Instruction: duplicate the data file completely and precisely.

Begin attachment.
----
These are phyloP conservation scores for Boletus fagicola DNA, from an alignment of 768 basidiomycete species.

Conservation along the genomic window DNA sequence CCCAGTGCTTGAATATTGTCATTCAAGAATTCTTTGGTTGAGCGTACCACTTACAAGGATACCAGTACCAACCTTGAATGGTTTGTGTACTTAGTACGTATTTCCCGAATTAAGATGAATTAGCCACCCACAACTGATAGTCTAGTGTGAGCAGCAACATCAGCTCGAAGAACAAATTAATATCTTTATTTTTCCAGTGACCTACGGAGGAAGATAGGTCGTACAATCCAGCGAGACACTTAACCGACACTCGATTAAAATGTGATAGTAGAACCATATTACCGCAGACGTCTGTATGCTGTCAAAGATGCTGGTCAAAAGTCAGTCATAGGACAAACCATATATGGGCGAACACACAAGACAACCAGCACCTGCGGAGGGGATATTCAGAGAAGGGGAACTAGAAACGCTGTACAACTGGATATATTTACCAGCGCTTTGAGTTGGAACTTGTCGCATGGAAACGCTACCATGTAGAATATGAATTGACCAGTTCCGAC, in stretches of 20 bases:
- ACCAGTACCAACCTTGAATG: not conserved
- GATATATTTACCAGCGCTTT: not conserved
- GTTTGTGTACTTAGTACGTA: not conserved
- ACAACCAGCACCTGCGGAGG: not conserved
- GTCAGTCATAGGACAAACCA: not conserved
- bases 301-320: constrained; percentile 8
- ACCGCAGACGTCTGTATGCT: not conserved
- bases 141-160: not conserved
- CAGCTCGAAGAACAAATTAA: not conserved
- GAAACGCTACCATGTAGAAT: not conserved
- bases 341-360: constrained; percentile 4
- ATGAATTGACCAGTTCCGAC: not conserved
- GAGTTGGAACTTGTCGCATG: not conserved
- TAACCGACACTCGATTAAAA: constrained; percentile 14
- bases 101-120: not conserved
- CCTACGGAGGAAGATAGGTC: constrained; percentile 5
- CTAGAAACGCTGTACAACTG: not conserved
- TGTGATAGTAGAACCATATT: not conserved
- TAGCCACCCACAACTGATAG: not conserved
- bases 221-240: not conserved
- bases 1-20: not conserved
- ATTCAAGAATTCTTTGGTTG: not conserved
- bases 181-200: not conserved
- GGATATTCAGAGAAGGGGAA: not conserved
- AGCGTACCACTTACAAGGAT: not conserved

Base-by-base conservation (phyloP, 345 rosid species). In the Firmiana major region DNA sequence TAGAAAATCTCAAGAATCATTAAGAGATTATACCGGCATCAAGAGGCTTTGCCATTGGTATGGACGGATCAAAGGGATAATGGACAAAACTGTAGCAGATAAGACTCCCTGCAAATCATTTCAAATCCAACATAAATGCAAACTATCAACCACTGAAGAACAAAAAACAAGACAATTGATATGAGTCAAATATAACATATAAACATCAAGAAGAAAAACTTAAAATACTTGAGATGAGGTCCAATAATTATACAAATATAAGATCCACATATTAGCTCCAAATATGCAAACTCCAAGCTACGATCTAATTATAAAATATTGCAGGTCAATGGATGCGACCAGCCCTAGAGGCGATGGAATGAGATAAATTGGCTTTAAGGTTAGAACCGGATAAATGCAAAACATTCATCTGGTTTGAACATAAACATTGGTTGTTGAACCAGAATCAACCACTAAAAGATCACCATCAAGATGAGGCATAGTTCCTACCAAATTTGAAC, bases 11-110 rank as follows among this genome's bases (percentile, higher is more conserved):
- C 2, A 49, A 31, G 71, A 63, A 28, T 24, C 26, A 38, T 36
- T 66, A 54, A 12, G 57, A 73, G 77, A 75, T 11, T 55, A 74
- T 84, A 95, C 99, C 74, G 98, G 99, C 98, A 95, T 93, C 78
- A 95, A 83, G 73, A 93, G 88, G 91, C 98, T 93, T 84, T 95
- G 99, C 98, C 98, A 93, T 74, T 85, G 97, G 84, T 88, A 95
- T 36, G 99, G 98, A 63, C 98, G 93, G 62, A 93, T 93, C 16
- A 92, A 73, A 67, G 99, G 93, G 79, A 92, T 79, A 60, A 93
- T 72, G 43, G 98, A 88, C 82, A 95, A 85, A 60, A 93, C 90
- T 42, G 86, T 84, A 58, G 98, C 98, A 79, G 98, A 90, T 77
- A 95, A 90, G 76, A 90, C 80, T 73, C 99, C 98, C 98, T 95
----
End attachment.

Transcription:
These are phyloP conservation scores for Boletus fagicola DNA, from an alignment of 768 basidiomycete species.

Conservation along the genomic window DNA sequence CCCAGTGCTTGAATATTGTCATTCAAGAATTCTTTGGTTGAGCGTACCACTTACAAGGATACCAGTACCAACCTTGAATGGTTTGTGTACTTAGTACGTATTTCCCGAATTAAGATGAATTAGCCACCCACAACTGATAGTCTAGTGTGAGCAGCAACATCAGCTCGAAGAACAAATTAATATCTTTATTTTTCCAGTGACCTACGGAGGAAGATAGGTCGTACAATCCAGCGAGACACTTAACCGACACTCGATTAAAATGTGATAGTAGAACCATATTACCGCAGACGTCTGTATGCTGTCAAAGATGCTGGTCAAAAGTCAGTCATAGGACAAACCATATATGGGCGAACACACAAGACAACCAGCACCTGCGGAGGGGATATTCAGAGAAGGGGAACTAGAAACGCTGTACAACTGGATATATTTACCAGCGCTTTGAGTTGGAACTTGTCGCATGGAAACGCTACCATGTAGAATATGAATTGACCAGTTCCGAC, in stretches of 20 bases:
- ACCAGTACCAACCTTGAATG: not conserved
- GATATATTTACCAGCGCTTT: not conserved
- GTTTGTGTACTTAGTACGTA: not conserved
- ACAACCAGCACCTGCGGAGG: not conserved
- GTCAGTCATAGGACAAACCA: not conserved
- bases 301-320: constrained; percentile 8
- ACCGCAGACGTCTGTATGCT: not conserved
- bases 141-160: not conserved
- CAGCTCGAAGAACAAATTAA: not conserved
- GAAACGCTACCATGTAGAAT: not conserved
- bases 341-360: constrained; percentile 4
- ATGAATTGACCAGTTCCGAC: not conserved
- GAGTTGGAACTTGTCGCATG: not conserved
- TAACCGACACTCGATTAAAA: constrained; percentile 14
- bases 101-120: not conserved
- CCTACGGAGGAAGATAGGTC: constrained; percentile 5
- CTAGAAACGCTGTACAACTG: not conserved
- TGTGATAGTAGAACCATATT: not conserved
- TAGCCACCCACAACTGATAG: not conserved
- bases 221-240: not conserved
- bases 1-20: not conserved
- ATTCAAGAATTCTTTGGTTG: not conserved
- bases 181-200: not conserved
- GGATATTCAGAGAAGGGGAA: not conserved
- AGCGTACCACTTACAAGGAT: not conserved

Base-by-base conservation (phyloP, 345 rosid species). In the Firmiana major region DNA sequence TAGAAAATCTCAAGAATCATTAAGAGATTATACCGGCATCAAGAGGCTTTGCCATTGGTATGGACGGATCAAAGGGATAATGGACAAAACTGTAGCAGATAAGACTCCCTGCAAATCATTTCAAATCCAACATAAATGCAAACTATCAACCACTGAAGAACAAAAAACAAGACAATTGATATGAGTCAAATATAACATATAAACATCAAGAAGAAAAACTTAAAATACTTGAGATGAGGTCCAATAATTATACAAATATAAGATCCACATATTAGCTCCAAATATGCAAACTCCAAGCTACGATCTAATTATAAAATATTGCAGGTCAATGGATGCGACCAGCCCTAGAGGCGATGGAATGAGATAAATTGGCTTTAAGGTTAGAACCGGATAAATGCAAAACATTCATCTGGTTTGAACATAAACATTGGTTGTTGAACCAGAATCAACCACTAAAAGATCACCATCAAGATGAGGCATAGTTCCTACCAAATTTGAAC, bases 11-110 rank as follows among this genome's bases (percentile, higher is more conserved):
- C 2, A 49, A 31, G 71, A 63, A 28, T 24, C 26, A 38, T 36
- T 66, A 54, A 12, G 57, A 73, G 77, A 75, T 11, T 55, A 74
- T 84, A 95, C 99, C 74, G 98, G 99, C 98, A 95, T 93, C 78
- A 95, A 83, G 73, A 93, G 88, G 91, C 98, T 93, T 84, T 95
- G 99, C 98, C 98, A 93, T 74, T 85, G 97, G 84, T 88, A 95
- T 36, G 99, G 98, A 63, C 98, G 93, G 62, A 93, T 93, C 16
- A 92, A 73, A 67, G 99, G 93, G 79, A 92, T 79, A 60, A 93
- T 72, G 43, G 98, A 88, C 82, A 95, A 85, A 60, A 93, C 90
- T 42, G 86, T 84, A 58, G 98, C 98, A 79, G 98, A 90, T 77
- A 95, A 90, G 76, A 90, C 80, T 73, C 99, C 98, C 98, T 95